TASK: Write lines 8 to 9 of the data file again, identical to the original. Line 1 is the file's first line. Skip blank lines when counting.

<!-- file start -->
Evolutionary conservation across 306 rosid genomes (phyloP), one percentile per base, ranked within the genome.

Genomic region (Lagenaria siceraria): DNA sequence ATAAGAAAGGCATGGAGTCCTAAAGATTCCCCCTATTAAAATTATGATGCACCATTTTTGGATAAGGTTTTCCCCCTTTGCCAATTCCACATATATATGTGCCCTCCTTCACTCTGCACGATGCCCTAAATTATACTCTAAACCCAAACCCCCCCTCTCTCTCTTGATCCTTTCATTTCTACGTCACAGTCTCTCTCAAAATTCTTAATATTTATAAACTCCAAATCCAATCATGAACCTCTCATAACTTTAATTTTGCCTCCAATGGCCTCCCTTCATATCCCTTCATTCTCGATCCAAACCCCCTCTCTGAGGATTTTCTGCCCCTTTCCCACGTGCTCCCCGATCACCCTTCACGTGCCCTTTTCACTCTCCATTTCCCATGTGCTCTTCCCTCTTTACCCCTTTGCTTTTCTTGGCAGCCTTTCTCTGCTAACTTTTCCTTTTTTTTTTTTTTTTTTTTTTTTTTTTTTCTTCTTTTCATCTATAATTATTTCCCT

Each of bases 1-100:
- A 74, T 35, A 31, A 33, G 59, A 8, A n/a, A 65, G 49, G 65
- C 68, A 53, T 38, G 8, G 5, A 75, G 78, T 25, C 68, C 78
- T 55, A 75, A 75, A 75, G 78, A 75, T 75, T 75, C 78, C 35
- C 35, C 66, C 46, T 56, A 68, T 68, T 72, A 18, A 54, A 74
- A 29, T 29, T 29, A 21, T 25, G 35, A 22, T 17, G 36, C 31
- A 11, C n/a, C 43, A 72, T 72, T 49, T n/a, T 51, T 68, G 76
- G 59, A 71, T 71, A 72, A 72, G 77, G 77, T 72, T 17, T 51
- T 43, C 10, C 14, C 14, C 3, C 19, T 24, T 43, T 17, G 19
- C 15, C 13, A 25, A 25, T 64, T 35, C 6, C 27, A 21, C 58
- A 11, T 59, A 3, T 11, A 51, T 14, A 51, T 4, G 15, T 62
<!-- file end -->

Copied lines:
- A 29, T 29, T 29, A 21, T 25, G 35, A 22, T 17, G 36, C 31
- A 11, C n/a, C 43, A 72, T 72, T 49, T n/a, T 51, T 68, G 76